Kage Baker had a deep respect for H. P. Lovecraft, whose birthday it is today. She wasn’t very fond of horror in general, but she had an enormous fondness for good writing by anybody. And she was always in support of American genre writers.
Those are the same reasons she admired Stephen King. She didn’t read much of their work, though, because both King and Lovecraft scared her out of her wits. That increased her respect for them but decreased the likelihood of her ever reading them – again. She had tried it, once.
When fantasy had its enormous re-blooming in the 1960’s and 70’s – after The Lord of the Rings was a unexpected cultural blockbuster – Lovecraft’s works were resurrected, ha ha, along with many other 19th and early 20th century fantasy writers. Kage read them then because we – Kage, Anne, Kimberly and I – were greedily reading all these “new” writers we could find. It was an overnight cornucopia! Haggard, McDonald, Lindsay, Mirlees, Eddison, Morris, Pratt, de Camp, Howard, and Kage’s lasting favourites: Lord Dunsany and Mervyn Peake.
As the 20th century trundled on, both modern fantasy and horror arose from their combined roots into separate genres. King became the standard-bearer for modern horror, and although Kage read his first few novels, he wrote too well for her peace of mind and ability to sleep. I remember when she was reading The Shining (once she wrenched it from my greedy hands): she couldn’t sleep until she’d put the book in a desk drawer. A locked drawer. In my room.
She kept reading fantasy, but it went down two different roads and Kage preferred the lesser path. She felt that most modern fantasy can be traced to influences by either J.R.R. Tolkien or C.S. Lewis – and she preferred the latter. Lord Dunsany predated Lewis, but she saw a similar spiritual approach; the American Mervyn Peake was definitely more of Lewis’ kidney than the Elder Edda-flavoured epics of Tolkien. Most everyone else, though, took up residence in the Tolkien camp.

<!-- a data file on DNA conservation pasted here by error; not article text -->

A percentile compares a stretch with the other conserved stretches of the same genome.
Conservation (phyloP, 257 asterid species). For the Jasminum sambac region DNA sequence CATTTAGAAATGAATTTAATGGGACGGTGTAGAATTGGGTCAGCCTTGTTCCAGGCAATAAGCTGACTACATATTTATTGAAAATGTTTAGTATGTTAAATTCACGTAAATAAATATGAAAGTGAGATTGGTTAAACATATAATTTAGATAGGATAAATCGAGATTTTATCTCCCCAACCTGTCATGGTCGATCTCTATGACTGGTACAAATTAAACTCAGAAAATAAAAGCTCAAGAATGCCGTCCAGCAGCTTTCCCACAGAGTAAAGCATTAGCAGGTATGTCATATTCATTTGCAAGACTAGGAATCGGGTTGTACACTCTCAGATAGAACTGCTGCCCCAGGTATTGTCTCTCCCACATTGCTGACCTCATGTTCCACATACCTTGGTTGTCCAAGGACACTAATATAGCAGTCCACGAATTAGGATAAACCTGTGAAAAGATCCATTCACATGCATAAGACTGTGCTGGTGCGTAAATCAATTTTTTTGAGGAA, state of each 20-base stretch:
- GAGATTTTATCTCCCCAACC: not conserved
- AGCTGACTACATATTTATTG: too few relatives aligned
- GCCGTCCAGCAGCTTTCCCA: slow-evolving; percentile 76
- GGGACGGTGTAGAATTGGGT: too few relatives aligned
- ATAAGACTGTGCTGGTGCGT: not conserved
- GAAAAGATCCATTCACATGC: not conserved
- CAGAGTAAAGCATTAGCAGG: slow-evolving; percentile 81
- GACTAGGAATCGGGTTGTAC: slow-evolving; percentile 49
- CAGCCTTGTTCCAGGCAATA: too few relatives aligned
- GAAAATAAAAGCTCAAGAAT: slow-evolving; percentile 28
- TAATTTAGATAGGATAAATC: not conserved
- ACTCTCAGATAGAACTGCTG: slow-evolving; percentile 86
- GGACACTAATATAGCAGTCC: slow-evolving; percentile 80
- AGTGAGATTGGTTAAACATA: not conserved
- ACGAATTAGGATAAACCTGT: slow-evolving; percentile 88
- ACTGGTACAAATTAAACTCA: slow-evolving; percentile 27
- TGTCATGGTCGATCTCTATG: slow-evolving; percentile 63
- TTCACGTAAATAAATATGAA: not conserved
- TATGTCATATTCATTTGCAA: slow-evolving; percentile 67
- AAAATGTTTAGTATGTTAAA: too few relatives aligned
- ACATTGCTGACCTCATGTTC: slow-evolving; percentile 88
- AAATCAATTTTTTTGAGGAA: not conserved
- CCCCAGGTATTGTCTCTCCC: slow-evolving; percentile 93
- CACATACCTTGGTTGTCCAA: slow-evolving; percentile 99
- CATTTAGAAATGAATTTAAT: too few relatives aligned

Kage just about stopped reading fantasy altogether. McKillip, de Lint, Lee and lots of books that were technically juveniles (like Rowlings) she still read – heroic epics left her pretty cold. She was just beginning to appreciate writers like Neal Gaiman and China Melville – whom she especially saw as an intellectual heir to Peake – when she died.
A similar dichotomy grew up in horror: blood and steaming entrails vs chilling, unspeakable, wordless dread. After about 1980, Kage got her reports from the advancing edge of horror second-hand: i.e., she would listen to me tell her the plots. Only if the books were good writing on their own; sheer gore bored both of us, so I was never moved to share the modern blood-fests with her. She endured my re-telling every single King novel, though – and she read his essays on writing herself, and considered them excellent advice. But those were technical manuals.
Anyway, between busyness and queasiness, Kage wasn’t very fond of horror. However, no one can completely deny the weird and original charm of H. P. Lovecraft … and when we moved to Pismo Beach – a small, peculiar beach town in its own right – Kage began to assign strange stories to its environs. God and the Devil contested for souls along its beach; the Sea herself seduced local sailors from their wives, behind the wheel of a gleaming convertible. A sacred grove collected sacrifices along the borders of Pismo’s butterfly groves. The place was riddled with dimensional portals, giant apes roamed, and aliens were simply everywhere.
And finally, there was “Calamari Curls”. It’s my favourite Pismo Beach story, wherein a certain celebrity cthonic god breaks through the walls of human sanity in a local bar lounge. She wrote it in tribute to H. P. Lovecraft, and finished it on his birthday in 2004. Best of all – it’s based on a true story!!!
So, happy birthday, Howard Phillips Lovecraft, in the shadow of whichever mountains or fungoid gardens you now reside. I advise you, Dear Readers, to peruse one of his tales in honour of the anniversary today. He died too young, not even 50, in 1947.
At least, it is supposed he died. It’s the other date on his gravestone, at any rate.
Ah Lou-ah Lou-ah eh, ph’nglui mglw’nafh Cthulhu R’lyeh wgah’nagl fhtagn!